The dead can't rest in one place forever in Singapore as graves and niches for urns make way for new homes and roads
The dead are on the move.
Half-empty rows of niches grin like skulls with teeth, broken and missing.
Families had the ceramic-like niche covers smashed, so workers can pluck out urns. These are moved to the next resting place.
I am standing looking at the cavities in the walls of the Mount Vernon Columbarium pagoda. I am on a floor high enough to be near the crown of a beautiful tree by the building. The tree and I are wreathed in smoke floating from burnt paper offerings by its roots.
As announced by the Housing Board in 2013, the columbarium will be cleared to make way for the development of the Bidadari estate.
My father's niche and those of others, and the pits for burning offerings, will make way for flats, playgrounds and pits for barbecuing chicken wings.
Waiting for years since and worried that it could be the last I saw of it, I hurriedly doodled the pagoda framed by trees during Qing Ming Festival last year. Ants crawled up my legs as I ate up the verdant sight - perhaps they were wondering if I was a strange little tree or a fresh offering like the roast meat and rice in front of the niches.
However, as another tomb-sweeping festival and another death anniversary came and went this year, I hovered on the edge of uncertainty.
According to The Sunday Times, the Government's 325,000 niches are about half-filled, and private columbarium operators say there are enough niches for three to four decades. But that is just uncertainty postponed. My family has been thinking about scattering his ashes at sea. A home under the waves would be the end of moving the remains again in some years.
In Singapore, death is forever but you cannot say the same for the dead resting in one place as the living claim space for condos and air bases.
Exhumations done en masse are common here as they are part of a policy that requires those who have been buried for 15 years to make way for new interments.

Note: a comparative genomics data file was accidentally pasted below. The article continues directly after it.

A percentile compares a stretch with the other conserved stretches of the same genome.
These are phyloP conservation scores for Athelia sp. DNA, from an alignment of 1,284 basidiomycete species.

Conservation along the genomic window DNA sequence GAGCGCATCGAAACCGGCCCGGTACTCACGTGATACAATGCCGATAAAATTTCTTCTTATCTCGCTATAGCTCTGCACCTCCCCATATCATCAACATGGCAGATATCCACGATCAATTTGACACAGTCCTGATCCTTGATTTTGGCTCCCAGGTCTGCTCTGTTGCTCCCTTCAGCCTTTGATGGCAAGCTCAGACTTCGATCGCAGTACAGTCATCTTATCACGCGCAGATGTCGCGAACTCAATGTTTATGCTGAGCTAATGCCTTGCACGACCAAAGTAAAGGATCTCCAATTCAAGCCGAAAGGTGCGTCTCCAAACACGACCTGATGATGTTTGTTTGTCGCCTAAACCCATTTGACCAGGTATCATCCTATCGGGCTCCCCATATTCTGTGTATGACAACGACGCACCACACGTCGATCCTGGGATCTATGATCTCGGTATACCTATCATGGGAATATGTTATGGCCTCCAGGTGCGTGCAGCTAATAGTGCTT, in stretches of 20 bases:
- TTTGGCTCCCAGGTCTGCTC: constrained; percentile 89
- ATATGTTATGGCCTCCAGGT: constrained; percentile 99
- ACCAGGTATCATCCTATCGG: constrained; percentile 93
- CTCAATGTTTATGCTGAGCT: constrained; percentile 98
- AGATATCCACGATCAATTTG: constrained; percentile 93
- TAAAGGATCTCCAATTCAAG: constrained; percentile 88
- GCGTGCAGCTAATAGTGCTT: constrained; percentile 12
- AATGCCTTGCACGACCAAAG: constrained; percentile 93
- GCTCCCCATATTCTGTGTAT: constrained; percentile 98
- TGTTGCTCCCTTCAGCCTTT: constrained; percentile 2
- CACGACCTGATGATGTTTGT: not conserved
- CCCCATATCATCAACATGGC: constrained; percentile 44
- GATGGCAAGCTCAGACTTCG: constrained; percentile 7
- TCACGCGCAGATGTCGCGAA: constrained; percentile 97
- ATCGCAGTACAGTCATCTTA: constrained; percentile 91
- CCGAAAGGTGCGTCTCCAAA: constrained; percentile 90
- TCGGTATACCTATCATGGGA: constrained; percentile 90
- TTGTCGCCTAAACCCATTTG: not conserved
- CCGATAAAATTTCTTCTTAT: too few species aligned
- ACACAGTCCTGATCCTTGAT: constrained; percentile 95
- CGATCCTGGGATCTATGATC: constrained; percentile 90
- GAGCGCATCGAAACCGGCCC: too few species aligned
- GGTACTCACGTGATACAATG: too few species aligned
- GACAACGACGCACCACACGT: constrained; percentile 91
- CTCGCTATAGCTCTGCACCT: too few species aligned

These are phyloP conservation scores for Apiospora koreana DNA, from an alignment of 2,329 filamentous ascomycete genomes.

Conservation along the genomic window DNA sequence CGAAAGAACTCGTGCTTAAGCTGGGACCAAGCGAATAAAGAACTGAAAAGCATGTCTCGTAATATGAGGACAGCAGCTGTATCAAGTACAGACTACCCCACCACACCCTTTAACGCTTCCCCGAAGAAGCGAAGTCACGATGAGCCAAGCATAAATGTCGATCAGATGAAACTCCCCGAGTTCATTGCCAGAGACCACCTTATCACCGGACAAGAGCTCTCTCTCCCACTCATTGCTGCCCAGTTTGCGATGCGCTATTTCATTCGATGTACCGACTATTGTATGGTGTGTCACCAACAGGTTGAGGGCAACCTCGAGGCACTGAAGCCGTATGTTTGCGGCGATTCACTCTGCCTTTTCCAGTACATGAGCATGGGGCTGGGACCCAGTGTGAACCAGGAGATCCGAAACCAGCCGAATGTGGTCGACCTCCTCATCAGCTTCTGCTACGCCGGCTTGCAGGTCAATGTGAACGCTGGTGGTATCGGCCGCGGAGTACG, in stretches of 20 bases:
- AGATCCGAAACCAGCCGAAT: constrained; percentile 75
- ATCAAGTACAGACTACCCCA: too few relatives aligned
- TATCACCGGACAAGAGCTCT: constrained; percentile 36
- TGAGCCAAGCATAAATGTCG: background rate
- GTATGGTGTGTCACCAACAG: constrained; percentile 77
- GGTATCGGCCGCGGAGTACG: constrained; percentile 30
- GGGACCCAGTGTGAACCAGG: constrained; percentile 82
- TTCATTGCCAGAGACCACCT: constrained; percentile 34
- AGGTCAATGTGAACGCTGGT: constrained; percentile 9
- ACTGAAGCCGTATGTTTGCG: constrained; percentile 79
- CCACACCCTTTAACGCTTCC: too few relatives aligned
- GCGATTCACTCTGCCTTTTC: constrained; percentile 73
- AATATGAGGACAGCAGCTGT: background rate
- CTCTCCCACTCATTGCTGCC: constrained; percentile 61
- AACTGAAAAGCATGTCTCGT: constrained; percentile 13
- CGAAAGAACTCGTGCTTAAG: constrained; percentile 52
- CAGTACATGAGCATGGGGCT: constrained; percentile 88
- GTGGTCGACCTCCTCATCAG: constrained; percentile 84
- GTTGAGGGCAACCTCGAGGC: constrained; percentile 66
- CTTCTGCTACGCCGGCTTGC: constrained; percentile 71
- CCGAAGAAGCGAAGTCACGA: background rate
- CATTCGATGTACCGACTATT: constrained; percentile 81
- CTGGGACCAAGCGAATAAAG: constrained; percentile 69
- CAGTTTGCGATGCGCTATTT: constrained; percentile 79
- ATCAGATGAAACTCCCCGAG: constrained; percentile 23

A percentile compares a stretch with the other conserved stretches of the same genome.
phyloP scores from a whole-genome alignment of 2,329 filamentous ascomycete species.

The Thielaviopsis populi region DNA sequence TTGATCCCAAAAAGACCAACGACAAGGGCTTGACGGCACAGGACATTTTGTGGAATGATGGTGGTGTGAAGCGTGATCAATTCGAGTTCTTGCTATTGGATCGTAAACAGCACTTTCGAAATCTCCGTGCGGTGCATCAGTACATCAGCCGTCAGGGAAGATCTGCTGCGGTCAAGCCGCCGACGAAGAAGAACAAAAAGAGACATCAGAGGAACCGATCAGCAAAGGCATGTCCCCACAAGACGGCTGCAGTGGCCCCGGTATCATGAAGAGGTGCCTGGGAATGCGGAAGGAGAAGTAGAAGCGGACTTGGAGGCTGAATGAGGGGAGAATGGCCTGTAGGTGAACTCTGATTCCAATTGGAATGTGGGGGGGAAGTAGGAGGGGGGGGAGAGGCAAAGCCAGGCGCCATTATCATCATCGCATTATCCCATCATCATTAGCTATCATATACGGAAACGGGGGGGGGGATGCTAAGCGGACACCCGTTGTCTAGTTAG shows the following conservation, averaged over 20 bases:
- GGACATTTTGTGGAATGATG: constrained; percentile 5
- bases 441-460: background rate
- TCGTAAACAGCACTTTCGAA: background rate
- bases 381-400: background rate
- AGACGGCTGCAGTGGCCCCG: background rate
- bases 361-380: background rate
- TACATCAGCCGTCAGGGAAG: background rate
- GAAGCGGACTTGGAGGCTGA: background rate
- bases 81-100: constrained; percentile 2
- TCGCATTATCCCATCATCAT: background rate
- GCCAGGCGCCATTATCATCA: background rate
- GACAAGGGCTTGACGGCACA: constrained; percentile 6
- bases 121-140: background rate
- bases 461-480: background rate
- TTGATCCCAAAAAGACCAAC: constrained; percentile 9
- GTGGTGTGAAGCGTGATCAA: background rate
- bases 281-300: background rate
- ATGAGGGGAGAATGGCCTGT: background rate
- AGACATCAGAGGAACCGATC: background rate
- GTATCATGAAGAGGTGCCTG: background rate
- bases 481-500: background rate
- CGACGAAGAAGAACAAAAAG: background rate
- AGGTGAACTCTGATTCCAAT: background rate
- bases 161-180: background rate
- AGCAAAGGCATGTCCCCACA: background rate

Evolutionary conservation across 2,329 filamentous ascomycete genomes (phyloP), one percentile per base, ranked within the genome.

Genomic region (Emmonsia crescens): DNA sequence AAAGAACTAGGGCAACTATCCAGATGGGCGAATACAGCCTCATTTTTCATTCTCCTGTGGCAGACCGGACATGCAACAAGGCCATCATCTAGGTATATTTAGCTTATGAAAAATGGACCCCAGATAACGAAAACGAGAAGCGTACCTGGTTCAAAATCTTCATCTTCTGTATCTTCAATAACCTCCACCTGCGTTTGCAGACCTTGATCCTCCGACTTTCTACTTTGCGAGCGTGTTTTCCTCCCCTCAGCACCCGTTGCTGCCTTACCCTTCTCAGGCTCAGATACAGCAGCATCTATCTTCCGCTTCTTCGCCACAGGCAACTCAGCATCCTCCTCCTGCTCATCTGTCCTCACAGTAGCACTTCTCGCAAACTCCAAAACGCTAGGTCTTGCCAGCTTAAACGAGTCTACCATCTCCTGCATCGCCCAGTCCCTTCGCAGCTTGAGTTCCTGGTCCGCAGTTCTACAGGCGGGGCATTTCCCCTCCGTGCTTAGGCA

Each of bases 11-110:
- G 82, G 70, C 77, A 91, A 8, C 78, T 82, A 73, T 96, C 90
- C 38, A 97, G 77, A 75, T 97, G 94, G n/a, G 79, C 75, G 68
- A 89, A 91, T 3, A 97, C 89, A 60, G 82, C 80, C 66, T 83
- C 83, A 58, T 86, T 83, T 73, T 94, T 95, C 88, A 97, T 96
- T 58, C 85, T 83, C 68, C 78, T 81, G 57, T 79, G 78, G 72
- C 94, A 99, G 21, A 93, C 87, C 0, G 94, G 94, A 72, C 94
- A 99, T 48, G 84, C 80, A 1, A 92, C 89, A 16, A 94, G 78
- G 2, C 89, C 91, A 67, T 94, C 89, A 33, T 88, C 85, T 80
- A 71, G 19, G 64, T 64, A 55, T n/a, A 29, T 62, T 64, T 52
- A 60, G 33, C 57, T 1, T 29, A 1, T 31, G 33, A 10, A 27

Over the years, the Bukit Brown Cemetery exhumations done for a new road have been hotly debated.
More recently, The Sunday Times reported that some 80,500 Muslim and Chinese graves in Choa Chu Kang Cemetery will make way for the expansion of Tengah Air Base, as announced by the authorities last month. This, in turn, is to accommodate the relocation of Paya Lebar Air Base from 2030.
The news has left youth development officer Shah Reza, whose grandfather's remains have to be moved, wondering in The Sunday Times report: "Will we have to bury our loved ones on islands some day?"
We want some precious things to remain untouched, to be a question answered, a case rested.
We want to sit down at the end of the day, at the end of our days, and have the dead undisturbed.
This uncertainty hung in the air like smoke when I grabbed a cab one day to get to Mount Vernon. The driver chattily exclaimed, his family, ah, had to move his uncle's ashes too. But, wah, his daughter scored a flat at the Bidadari estate - in high demand among house-hunters.
In May this year, The Straits Times reported that more than 1,700 applicants were vying for over 370 five-room flats in Bidadari's Woodleigh Hillside - nearly five buyers for each unit - then. ERA Realty key executive Eugene Lim said: "The demand is expected because Bidadari is often touted as the next Bishan."